A Class Act - Part 4

I’m careful about what I say - I think before I speak; I don’t gossip


Your mom probably put it this way, “Watch your mouth!” And you’ve probably heard

“Life and death are in the power of the tongue.”

Words are powerful tools. Used properly they can inspire, encourage, and express things like love, compassion, wisdom, kindness and understanding. And, we’ve all experienced words used by someone to be mean, insulting, backbiting, hateful, vengeful, damaging and abusive. When your words come out, it’s like many other things - it’s all about your intent that can make the difference.

There are many times you’ll want to say something but you know you shouldn’t. There are times when you just blurt out something and you wish you hadn’t. And then, like a lot of us, you’ll think of the perfect thing to say - later. How do you know when to say what? or when just to be quiet? Learning when to speak up and what to say and not say is something you’ll spend a lifetime perfecting.

Part of learning what to say when, and when to say nothing at all is called discretion. You cannot be a class act without using discretion. This can be learned from good role models. Three of our favorite classy characters in the media - who are careful what they say are Frank Ragon in Blue Bloods (CBS), Walt Longmire in Longmire (Netflix) and Perry Mason (Prime Video). Frank Ragon is a Police Commissioner in NYC. Walt Longmire is a sheriff is Wyoming, and Perry Mason is an attorney in LA. All three men are Maverick Men, authority figures and have the power to use their words (and actions) for good or bad. In each case, they are a class act. Check them out. In the meantime...


When you do speak, make it count. A classy person speaks a little and listens a lot.

If you can't say something good, don't say anything at all.

When you’re deciding whether or not to speak out about something - when someone has crossed over the line, when they’ve made you mad, or maybe even hurt your pride... before you speak, ask yourself “What do I hope to accomplish?” Was I just wanting to vent? Do I want this person to hurt like they hurt me? Do I want to affect a change? Will what I have to say to affect that change? If you’re not careful, you could be shooting yourself in the foot by saying the wrong thing at the wrong time. The thing is, about 80% of situations have a predictable outcome. Thinking about possible outcomes ahead of time, allows you to think quickly on your feet, because you’ve already considered several possibilities and their possible outcomes. When in doubt, just keep quiet. It’s your conscience questioning, and not quite sure about what you’re thinking.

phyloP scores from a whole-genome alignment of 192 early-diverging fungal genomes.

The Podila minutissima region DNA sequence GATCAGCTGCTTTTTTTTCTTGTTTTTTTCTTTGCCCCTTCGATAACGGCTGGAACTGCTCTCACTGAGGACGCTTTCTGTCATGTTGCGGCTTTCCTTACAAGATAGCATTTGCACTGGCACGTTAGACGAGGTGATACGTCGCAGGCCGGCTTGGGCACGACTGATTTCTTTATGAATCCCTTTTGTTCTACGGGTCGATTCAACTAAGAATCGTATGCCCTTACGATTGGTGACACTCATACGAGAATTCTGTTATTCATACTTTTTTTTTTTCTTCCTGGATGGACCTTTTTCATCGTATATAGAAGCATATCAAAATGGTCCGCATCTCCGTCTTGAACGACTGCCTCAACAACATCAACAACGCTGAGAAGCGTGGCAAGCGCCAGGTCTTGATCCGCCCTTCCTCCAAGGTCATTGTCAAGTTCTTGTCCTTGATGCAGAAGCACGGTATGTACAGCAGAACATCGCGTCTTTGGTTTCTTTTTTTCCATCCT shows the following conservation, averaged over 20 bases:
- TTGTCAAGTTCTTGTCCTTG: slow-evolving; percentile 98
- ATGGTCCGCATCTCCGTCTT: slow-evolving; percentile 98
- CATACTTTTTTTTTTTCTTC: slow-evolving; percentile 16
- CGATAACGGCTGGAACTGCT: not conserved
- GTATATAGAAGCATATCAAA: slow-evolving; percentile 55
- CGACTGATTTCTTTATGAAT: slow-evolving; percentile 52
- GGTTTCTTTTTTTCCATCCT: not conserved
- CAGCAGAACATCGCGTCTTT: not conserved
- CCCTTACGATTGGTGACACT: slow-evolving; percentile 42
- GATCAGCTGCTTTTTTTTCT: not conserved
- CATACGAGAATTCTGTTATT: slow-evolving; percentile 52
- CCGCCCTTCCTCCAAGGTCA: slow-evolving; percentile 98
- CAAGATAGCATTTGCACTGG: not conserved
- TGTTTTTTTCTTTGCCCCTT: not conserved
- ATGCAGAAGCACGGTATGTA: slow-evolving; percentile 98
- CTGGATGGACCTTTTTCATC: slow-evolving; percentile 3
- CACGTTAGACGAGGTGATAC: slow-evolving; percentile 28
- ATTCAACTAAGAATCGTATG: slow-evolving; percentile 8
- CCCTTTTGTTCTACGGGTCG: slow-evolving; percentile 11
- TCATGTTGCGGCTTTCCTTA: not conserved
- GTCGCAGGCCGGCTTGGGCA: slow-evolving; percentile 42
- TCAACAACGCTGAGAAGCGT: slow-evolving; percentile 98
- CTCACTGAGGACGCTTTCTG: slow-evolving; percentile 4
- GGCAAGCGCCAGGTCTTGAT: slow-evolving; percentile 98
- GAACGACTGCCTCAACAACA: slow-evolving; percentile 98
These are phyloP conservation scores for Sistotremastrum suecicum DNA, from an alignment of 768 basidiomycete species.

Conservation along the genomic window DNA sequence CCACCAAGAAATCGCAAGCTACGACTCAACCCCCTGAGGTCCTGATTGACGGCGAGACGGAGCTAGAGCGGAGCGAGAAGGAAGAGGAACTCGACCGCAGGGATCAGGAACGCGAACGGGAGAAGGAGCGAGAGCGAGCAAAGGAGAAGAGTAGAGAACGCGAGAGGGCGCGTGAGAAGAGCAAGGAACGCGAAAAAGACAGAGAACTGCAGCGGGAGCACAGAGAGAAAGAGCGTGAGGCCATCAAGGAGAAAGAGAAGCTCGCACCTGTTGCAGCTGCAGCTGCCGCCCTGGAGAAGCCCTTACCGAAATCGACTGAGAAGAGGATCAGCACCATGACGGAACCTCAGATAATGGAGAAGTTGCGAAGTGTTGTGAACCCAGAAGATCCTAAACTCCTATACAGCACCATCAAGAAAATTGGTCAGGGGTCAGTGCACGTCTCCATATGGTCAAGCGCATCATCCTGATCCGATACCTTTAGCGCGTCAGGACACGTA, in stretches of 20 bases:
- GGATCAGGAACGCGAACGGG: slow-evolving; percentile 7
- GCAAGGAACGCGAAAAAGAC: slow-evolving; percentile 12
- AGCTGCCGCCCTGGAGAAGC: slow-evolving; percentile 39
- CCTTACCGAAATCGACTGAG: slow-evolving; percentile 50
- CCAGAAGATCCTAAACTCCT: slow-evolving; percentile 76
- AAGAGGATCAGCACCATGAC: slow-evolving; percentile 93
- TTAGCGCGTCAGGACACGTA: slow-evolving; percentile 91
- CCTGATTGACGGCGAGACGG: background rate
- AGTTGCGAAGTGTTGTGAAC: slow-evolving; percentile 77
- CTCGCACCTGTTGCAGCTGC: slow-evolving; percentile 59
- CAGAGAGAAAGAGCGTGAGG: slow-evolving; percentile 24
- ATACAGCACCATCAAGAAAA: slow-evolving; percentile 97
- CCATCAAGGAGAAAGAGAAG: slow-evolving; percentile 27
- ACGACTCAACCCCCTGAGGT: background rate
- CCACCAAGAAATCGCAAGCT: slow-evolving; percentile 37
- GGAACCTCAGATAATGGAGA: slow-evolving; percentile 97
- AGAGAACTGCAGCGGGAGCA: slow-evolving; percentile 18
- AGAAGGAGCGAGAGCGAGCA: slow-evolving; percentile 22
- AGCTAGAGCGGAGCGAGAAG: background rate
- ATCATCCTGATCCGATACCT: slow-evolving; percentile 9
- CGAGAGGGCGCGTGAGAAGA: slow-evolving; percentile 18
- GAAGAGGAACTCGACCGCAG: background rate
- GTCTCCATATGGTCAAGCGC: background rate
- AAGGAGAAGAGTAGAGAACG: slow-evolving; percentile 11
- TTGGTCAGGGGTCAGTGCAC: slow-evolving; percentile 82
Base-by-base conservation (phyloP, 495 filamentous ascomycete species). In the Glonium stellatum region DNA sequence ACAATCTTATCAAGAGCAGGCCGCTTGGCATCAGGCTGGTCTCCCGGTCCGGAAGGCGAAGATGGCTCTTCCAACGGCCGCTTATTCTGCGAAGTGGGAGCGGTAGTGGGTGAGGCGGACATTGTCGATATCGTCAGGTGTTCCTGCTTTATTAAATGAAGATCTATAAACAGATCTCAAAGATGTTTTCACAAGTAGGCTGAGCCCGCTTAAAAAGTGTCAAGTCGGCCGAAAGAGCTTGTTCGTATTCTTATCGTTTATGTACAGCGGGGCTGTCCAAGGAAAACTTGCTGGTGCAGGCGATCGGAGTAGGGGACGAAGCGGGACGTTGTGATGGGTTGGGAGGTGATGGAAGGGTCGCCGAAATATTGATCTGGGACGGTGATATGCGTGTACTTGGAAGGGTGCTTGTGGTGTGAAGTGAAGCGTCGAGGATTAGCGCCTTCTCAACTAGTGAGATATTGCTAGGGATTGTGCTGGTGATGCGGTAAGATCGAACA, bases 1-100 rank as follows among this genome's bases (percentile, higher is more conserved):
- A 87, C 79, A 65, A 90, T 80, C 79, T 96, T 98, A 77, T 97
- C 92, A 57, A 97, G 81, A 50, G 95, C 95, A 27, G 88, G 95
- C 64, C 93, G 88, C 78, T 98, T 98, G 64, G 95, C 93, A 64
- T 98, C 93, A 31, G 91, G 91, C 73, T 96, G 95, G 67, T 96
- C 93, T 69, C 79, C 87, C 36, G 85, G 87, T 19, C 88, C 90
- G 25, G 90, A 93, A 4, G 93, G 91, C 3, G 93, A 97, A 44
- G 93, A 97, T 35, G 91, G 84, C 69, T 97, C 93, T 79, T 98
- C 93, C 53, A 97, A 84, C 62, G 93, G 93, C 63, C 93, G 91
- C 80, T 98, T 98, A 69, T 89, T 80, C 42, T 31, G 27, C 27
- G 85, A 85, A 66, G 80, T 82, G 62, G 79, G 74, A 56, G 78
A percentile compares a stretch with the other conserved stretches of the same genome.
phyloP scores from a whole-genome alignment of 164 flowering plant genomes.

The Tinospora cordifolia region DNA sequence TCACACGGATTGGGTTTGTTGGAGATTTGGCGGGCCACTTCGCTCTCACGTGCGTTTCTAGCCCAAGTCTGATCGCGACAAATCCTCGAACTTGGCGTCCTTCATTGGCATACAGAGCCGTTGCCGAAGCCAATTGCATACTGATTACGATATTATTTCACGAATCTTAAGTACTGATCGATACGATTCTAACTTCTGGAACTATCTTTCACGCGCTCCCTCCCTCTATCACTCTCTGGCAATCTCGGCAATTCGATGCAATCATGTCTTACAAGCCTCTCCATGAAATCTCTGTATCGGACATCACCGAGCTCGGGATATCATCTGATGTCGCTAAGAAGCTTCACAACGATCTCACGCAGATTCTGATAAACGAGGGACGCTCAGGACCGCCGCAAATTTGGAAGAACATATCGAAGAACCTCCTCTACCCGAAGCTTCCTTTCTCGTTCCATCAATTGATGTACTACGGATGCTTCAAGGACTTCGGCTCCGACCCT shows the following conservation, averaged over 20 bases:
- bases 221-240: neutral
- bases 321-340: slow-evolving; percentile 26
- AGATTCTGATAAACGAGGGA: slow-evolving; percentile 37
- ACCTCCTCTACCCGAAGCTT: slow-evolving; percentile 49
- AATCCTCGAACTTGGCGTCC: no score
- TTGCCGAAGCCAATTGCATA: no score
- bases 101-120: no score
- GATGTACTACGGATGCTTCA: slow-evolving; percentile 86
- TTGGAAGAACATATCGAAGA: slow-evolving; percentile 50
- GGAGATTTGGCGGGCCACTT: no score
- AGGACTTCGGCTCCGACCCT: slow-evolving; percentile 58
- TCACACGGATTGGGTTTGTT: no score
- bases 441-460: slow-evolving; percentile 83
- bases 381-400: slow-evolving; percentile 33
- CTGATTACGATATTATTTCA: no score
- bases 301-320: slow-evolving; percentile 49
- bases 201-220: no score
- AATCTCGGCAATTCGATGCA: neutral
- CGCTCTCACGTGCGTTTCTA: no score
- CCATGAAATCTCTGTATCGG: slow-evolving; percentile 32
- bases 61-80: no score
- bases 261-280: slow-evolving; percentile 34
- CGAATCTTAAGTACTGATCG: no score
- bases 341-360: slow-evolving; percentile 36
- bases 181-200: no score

Thinking before you speak is the best protection against using words that are condescending, hurtful, or that might set off undesirable consequences you’re not ready or willing to face. Being careful about what you say is putting to use what we learned in the first principle - remembering that it’s not all about me, and treating others the way I want to be treated. A class act is intentional about his words, and uses good judgment in what and when to say something (or act). We call this discretion.

Discretion comes from a desire for the best outcome for the most people. Over time, you can learn from experience when to speak out and when to hold your tongue. Discretion is kin to tact, diplomacy, level-headedness, subtlety, and thoughtfulness.



Of course, being careful what you say also involves what you don’t say.

3 things you should not discuss in public:

1. your love life

2. your finances

3. your next move

A couple other good points regarding what NOT to say as a class act:

  • Avoid finishing other’s sentences

  • Never correct anyone’s grammar. It makes you look like a know-it-all, which irritates others

  • Avoid using profanity or vulgarity in your conversations; it will offend some, so it is better left off.

  • Avoid gossip. If it starts up around you, don’t feed it. Walk away or just be quiet. The same person who is gossiping to you about someone else will gossip to someone else about you. Don’t be a part of it.

  • Avoid discussions when you are angry. Talking about other people and problems when you are angry could create situations that you don’t want. Take a breath and walk away. Talk about it later when you’re cooled off and have had time to think things through. More about this in our next post.

Taking the high road is always preferable when you want to transform yourself into a class act.





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